In most cases of true Gestational Diabetes it is gone as soon as the placenta is expelled. With Gestational Diabetes, it is related to hormones since the pregnancy hormones cause your cells to be insulin resistant. In the majority of pregnant women, their pancreas is able to produce additional insulin so that the “sugar” (not white table sugar, but what is produced from eating carbohydrates) can still be moved from the blood stream into the cells. In about 8-14% of pregnant women, their pancreas is not able to keep up with the demand so too much “sugar” remains in the blood and doesn't get into the cells properly. For some women, they still have diabetic symptoms even after the baby (placenta) is born, but most of them are thought to probably have had undetected Type 2 (rarely Type 1, but not impossible) Diabetes even before they were pregnant. There is some genetic connection with Diabetes. If the Gestational Diabetes does not go away after the birth and your family has a strong history of Diabetes, than the likelihood that you had undetected Diabetes before the pregnancy is quite high. Many people have no strong symptoms of Diabetes, especially in the early development, pre Diabetic stages of Glucose Intolerance and Insulin Resistance. It is most common for the Gestational Diabetes to be gone, but you should check with the health care provider who is working with you, probably a Diabetes Educator or nurse who is monitoring your blood glucose numbers and overseeing your food plan. Speak with your doctor, too, about your concerns. If they didn't give you much in the way of information, than ask for some things about Gestational Diabetes.

  • 1

    Thanks

    Kate Marsh

    Credentialled Diabetes Educator (CDE), Diabetes Educator, Dietitian

    Kate works with clients with type 1 and gestational diabetes, PCOS, and those following a plant-based (vegetarian or vegan) diet. As a diabetes educator, she … View Profile

    In most cases gestational diabetes will go away as soon as your baby is born, but as others have explained, it is possible that it won't if you may have had previously undiagnosed diabetes.  Assuming it does go away there is unfortunately a much higher risk of developing type 2 diabetes later in life but the good news is that GDM is an early warning about your risk and gives you the opportunity to make changes to reduce this risk.  There are many lifestyle changes you can make which can help including eating a healthy diet, exercising regularly and reducing sedentary time, keeping your weight healthy and getting enough sleep.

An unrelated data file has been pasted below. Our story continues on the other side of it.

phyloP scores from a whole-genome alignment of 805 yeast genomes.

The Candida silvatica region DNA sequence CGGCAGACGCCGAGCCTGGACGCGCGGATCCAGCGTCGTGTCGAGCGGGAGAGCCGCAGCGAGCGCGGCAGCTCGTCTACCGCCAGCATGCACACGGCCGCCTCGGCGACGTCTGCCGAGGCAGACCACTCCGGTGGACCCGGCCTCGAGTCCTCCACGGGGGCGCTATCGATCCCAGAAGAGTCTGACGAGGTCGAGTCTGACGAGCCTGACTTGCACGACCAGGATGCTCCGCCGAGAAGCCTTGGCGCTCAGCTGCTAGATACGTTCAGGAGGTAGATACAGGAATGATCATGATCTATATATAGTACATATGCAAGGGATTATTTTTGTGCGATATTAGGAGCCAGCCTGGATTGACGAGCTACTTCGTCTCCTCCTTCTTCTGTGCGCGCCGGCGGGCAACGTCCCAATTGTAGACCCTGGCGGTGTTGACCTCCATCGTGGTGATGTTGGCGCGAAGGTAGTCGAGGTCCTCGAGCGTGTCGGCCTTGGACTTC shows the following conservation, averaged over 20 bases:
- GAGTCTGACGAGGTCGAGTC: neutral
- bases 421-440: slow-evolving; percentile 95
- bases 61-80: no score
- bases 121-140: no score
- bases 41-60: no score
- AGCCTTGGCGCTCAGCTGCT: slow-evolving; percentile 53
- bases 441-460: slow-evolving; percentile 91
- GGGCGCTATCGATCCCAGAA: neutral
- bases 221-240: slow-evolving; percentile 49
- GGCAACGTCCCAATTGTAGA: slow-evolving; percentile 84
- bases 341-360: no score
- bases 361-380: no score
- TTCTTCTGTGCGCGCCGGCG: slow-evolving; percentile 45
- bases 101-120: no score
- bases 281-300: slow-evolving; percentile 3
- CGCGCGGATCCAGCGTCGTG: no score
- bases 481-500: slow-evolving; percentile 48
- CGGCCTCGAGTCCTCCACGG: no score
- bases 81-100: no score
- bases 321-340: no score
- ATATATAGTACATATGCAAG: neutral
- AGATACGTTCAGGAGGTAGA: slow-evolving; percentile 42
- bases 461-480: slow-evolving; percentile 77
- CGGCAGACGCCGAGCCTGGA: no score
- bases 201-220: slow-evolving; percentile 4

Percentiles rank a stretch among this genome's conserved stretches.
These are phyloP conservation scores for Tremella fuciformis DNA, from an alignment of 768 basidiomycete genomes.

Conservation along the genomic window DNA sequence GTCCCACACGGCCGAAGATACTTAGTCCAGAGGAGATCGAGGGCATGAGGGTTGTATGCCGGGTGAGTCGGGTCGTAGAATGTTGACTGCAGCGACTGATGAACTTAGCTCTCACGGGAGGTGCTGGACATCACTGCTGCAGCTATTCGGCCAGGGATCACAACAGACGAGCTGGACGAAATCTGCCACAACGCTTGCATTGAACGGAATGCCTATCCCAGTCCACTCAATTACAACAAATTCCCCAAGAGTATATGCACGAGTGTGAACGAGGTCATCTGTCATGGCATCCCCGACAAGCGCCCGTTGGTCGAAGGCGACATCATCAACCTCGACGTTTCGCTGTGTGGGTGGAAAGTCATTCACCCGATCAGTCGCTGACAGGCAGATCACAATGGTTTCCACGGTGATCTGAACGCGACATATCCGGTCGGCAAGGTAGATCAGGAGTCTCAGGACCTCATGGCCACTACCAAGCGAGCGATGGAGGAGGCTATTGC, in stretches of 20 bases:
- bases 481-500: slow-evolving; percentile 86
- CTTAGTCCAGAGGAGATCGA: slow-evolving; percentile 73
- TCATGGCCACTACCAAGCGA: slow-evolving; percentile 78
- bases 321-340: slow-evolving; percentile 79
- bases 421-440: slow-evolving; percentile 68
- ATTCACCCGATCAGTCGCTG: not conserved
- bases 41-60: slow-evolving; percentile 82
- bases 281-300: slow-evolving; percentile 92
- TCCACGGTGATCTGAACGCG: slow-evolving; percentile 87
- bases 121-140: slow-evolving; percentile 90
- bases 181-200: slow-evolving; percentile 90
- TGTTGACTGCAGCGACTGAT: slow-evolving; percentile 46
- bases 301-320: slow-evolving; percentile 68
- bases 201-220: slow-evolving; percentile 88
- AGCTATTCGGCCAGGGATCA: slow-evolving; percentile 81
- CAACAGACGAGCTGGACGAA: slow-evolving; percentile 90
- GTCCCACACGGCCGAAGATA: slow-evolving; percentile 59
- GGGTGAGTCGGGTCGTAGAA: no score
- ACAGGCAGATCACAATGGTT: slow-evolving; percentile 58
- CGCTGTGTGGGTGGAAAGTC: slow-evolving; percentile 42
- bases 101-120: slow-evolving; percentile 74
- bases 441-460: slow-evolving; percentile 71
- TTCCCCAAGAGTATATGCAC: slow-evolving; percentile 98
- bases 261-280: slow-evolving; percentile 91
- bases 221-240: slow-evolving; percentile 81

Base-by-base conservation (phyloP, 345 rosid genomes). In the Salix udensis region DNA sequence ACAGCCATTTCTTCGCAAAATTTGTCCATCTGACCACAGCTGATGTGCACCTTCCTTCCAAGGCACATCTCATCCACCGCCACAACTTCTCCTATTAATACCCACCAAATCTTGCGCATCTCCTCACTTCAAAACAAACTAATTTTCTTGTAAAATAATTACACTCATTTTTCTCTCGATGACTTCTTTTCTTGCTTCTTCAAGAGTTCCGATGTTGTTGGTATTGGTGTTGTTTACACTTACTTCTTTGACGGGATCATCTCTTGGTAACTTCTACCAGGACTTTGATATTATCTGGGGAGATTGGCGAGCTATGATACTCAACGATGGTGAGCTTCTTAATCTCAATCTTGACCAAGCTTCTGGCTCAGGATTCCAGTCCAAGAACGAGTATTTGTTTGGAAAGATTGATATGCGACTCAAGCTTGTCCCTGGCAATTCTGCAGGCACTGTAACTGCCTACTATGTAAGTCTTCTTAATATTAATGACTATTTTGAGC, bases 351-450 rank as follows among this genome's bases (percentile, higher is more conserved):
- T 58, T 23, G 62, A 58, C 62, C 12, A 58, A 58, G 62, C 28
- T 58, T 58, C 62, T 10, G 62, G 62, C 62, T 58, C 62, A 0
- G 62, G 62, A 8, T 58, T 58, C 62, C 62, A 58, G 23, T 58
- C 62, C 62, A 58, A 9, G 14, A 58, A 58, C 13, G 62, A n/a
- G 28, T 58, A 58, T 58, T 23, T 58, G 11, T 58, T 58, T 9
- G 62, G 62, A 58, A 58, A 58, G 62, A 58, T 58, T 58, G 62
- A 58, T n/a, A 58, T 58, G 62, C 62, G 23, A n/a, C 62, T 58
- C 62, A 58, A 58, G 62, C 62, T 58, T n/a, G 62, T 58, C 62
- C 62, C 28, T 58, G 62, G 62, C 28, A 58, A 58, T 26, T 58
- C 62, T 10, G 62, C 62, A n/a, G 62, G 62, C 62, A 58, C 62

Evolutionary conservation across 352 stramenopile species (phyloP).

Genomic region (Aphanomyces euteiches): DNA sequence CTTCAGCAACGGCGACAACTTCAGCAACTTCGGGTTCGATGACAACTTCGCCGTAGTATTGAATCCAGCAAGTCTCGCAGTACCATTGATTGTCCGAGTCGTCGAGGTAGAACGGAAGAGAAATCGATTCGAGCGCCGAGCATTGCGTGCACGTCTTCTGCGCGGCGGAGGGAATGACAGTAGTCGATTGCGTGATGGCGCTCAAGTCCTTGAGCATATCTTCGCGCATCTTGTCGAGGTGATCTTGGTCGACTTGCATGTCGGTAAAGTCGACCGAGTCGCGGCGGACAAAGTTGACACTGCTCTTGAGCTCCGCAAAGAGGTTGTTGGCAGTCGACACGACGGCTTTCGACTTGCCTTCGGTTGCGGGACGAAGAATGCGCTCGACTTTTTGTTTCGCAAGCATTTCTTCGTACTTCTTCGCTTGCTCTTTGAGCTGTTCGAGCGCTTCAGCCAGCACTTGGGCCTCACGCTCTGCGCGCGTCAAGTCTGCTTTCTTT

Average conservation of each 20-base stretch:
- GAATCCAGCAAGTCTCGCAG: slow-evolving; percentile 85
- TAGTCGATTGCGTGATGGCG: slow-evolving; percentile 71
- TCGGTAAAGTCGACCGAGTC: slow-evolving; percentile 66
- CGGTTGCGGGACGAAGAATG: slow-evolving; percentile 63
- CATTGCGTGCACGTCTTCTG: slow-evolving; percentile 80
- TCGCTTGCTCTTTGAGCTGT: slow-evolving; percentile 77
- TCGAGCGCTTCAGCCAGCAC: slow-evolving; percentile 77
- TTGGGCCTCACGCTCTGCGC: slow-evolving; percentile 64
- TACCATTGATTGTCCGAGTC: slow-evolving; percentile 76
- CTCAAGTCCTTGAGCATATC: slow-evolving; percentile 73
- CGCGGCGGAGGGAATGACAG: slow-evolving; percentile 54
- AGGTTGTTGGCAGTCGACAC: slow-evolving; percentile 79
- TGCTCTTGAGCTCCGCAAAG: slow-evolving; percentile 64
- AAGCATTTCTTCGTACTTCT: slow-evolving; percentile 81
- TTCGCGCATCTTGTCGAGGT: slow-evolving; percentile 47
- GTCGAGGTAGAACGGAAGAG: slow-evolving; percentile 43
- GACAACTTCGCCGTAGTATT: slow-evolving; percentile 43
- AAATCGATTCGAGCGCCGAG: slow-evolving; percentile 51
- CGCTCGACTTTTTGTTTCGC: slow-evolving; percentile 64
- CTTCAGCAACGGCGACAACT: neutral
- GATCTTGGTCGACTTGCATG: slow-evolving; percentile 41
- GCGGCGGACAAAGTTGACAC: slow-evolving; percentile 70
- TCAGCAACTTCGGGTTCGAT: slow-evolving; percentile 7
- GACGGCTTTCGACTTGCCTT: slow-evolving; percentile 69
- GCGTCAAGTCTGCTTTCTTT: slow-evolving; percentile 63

• 1

    Thanks

    Kate Marsh

    Credentialled Diabetes Educator (CDE), Diabetes Educator, Dietitian

    Kate works with clients with type 1 and gestational diabetes, PCOS, and those following a plant-based (vegetarian or vegan) diet. As a diabetes educator, she … View Profile

    In most cases gestational diabetes will go away as soon as your baby is born, but as others have explained, it is possible that it won't if you may have had previously undiagnosed diabetes.  Assuming it does go away there is unfortunately a much higher risk of developing type 2 diabetes later in life but the good news is that GDM is an early warning about your risk and gives you the opportunity to make changes to reduce this risk.  There are many lifestyle changes you can make which can help including eating a healthy diet, exercising regularly and reducing sedentary time, keeping your weight healthy and getting enough sleep.